The Oregon Cancer Center was founded at Oregon Health and Science University (OHSU) in 1992. It became an NCI-designated Cancer Center in 1997. In 2001, the name was changed to the OHSU Cancer Institute. It was renamed the Knight Cancer Institute in 2008. The Institute’s mission is to translate discoveries into better ways to diagnose, prevent, and treat cancer.
The Institute’s over 200 researchers are affiliated with one of four research programs: cancer biology, solid tumors, hematologic malignancies, and cancer prevention and control. These interdisciplinary and collaborative programs encompass the full spectrum of translational research. The clinical researchers, basic scientists, population scientists, and physicians conducting this research move forward our understanding of the underlying mechanisms of cancer and the ways to improve the detection, diagnosis, treatment and prevention of cancer.
Knight engages in research partnerships with national, international, and regional institutions. For example, imatinib was developed at the Institute, which also led early phase studies of the drug in collaboration with M.D. Anderson Cancer Research Center and the University of California at Los Angeles. Current regional partners include the Salem Cancer Institute, St. John Medical Center, Tuality Healthcare, the Bay Area Hospital, and Mercy Medical Center. OHSU and the Institute are part of a collaborative clinical program with Legacy Health System called the Northwest Marrow Transplant Program, offering blood and marrow transplant procedures to patients throughout the region.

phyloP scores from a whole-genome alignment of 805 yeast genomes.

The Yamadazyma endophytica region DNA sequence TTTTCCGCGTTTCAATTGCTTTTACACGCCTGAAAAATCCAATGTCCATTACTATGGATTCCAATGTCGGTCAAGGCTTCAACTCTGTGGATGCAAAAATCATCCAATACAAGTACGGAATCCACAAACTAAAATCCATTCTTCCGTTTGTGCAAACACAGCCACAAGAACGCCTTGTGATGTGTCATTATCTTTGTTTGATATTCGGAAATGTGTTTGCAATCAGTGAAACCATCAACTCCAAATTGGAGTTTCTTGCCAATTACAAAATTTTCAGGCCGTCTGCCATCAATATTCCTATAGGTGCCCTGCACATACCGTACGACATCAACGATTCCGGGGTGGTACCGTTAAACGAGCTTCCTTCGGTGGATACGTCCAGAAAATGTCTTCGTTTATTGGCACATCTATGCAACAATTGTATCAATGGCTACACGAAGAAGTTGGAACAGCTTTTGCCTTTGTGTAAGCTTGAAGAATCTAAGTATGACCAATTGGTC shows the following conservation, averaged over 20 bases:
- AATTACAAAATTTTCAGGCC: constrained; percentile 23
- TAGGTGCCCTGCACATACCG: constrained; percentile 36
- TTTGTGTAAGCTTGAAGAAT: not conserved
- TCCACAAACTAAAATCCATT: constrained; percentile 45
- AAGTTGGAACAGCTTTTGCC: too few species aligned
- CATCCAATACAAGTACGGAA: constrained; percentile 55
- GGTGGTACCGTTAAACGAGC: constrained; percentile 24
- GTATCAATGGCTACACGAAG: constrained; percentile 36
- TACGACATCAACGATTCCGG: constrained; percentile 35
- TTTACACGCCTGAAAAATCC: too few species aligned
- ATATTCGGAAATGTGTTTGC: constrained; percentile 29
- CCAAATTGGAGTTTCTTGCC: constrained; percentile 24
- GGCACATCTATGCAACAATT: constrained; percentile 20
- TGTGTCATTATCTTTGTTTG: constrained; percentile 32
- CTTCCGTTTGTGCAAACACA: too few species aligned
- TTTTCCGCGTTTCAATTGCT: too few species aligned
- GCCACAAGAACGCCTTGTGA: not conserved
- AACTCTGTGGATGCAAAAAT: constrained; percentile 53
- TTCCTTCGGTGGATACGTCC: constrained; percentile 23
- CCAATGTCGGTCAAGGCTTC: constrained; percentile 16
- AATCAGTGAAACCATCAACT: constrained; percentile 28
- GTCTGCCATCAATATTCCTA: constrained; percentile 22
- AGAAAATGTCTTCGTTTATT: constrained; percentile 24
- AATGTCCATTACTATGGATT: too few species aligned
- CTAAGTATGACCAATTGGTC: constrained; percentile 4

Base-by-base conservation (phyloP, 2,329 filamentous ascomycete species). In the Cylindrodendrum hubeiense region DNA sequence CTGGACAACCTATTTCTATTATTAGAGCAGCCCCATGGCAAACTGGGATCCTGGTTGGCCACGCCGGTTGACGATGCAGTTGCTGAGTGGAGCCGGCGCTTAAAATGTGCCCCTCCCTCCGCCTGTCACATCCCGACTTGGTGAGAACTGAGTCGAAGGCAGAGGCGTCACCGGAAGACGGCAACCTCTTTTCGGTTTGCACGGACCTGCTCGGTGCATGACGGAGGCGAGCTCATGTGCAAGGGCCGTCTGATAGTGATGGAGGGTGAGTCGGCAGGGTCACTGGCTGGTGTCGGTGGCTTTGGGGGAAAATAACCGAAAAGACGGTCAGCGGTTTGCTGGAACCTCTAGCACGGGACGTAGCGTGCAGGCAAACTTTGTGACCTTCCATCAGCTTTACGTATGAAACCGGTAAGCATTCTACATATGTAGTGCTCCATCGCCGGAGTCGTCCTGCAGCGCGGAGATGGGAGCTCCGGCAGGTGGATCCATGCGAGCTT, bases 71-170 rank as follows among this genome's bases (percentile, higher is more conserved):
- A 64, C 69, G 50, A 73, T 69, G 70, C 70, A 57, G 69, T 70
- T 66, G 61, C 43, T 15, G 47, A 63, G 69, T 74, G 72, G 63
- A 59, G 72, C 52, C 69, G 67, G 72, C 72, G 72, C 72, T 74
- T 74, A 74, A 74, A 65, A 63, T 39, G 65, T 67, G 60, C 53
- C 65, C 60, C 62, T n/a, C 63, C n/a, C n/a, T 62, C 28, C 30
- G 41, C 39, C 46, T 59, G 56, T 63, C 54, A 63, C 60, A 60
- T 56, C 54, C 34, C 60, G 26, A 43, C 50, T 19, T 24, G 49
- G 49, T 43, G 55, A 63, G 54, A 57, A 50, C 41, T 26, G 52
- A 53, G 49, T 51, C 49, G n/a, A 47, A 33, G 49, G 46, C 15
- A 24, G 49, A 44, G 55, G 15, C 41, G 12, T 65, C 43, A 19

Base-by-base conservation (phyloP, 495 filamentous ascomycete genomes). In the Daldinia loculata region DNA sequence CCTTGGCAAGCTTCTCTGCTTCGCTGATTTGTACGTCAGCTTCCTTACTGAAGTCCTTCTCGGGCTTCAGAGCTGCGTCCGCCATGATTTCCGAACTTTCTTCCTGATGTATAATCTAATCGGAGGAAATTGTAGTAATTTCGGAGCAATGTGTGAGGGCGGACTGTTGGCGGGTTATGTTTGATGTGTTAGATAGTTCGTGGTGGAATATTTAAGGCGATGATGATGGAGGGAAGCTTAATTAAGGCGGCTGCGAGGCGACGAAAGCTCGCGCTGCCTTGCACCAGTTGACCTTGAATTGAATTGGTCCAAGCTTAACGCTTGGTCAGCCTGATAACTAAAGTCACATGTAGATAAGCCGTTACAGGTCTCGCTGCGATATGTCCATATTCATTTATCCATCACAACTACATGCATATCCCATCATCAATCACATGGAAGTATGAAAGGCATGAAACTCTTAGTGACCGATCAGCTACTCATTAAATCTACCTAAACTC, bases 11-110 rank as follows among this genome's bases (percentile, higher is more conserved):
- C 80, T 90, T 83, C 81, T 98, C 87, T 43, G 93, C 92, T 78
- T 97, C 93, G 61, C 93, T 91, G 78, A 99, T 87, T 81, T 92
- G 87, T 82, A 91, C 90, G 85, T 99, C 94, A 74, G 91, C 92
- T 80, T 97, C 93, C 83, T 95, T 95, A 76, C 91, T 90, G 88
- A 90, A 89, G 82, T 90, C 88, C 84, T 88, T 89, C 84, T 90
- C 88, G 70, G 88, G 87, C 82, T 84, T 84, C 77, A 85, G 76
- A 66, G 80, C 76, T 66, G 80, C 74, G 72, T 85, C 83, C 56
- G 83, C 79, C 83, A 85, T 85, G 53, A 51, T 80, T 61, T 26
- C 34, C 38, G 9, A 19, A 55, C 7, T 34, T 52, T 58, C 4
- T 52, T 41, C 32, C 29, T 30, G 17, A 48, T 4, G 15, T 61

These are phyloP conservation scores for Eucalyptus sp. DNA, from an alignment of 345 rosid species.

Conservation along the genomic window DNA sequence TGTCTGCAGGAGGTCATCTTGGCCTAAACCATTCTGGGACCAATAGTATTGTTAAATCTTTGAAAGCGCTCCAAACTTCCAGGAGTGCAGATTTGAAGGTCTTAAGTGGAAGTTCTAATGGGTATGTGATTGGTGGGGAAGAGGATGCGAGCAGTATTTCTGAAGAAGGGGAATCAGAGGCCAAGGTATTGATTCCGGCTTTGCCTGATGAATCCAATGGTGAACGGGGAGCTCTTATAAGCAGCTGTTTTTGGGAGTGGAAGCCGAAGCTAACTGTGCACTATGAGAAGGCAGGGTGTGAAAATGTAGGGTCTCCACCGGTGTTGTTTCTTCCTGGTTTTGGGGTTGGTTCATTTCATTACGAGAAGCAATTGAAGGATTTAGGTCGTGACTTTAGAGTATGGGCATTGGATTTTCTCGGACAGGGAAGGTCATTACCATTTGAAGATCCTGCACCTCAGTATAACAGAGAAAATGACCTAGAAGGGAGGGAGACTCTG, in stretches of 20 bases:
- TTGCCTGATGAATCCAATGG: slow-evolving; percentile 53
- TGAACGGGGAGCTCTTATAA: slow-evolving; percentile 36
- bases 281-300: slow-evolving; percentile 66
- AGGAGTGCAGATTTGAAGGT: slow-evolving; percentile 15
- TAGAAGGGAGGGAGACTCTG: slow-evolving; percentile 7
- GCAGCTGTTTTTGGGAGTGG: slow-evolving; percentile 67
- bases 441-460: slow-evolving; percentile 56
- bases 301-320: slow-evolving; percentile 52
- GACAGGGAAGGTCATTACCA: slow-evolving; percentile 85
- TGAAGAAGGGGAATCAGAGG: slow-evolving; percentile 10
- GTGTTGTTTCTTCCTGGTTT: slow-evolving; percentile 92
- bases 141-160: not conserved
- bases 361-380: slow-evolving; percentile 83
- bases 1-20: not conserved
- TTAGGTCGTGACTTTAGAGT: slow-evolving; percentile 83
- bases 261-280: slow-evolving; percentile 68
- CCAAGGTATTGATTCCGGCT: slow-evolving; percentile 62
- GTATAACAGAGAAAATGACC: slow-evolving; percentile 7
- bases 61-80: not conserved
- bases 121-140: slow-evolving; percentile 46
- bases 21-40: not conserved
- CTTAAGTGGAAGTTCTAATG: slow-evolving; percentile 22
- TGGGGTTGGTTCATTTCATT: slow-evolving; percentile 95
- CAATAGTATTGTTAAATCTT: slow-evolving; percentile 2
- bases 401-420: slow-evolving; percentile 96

The basic science conducted at the Institute informs more than 300 clinical trials. For example, Knight is a member of the Prostate Cancer Clinical Trials Consortium, a national clinical research group, with a coordinating center at Memorial Sloan-Kettering Cancer Center. Partnering with community hospitals, the Knight participates in several cooperative research groups throughout Oregon. The Institute is part of several cooperative research groups: Children’s Oncology Group, Gynecologic Oncology Group, Southwest Oncology Group, American College of Surgeons Oncology Group, and the Radiation Therapy Oncology Group.
The Institute offers four training programs: hematology and oncology, radiation oncology, surgical oncology, and pediatric oncology. Through these programs, Knight provides multidisciplinary training for the next generation of cancer scientists and physicians.
Knight addresses cancer in underserved communities, including its work with American Indian populations as part of the Northwest Tribal Cancer Control Project and the Western Tribal Tobacco Prevention Network. Additional collaborations involve cancer control research activities with Asian and Hispanic populations.
* This profile was provided by the Knight Cancer Institute.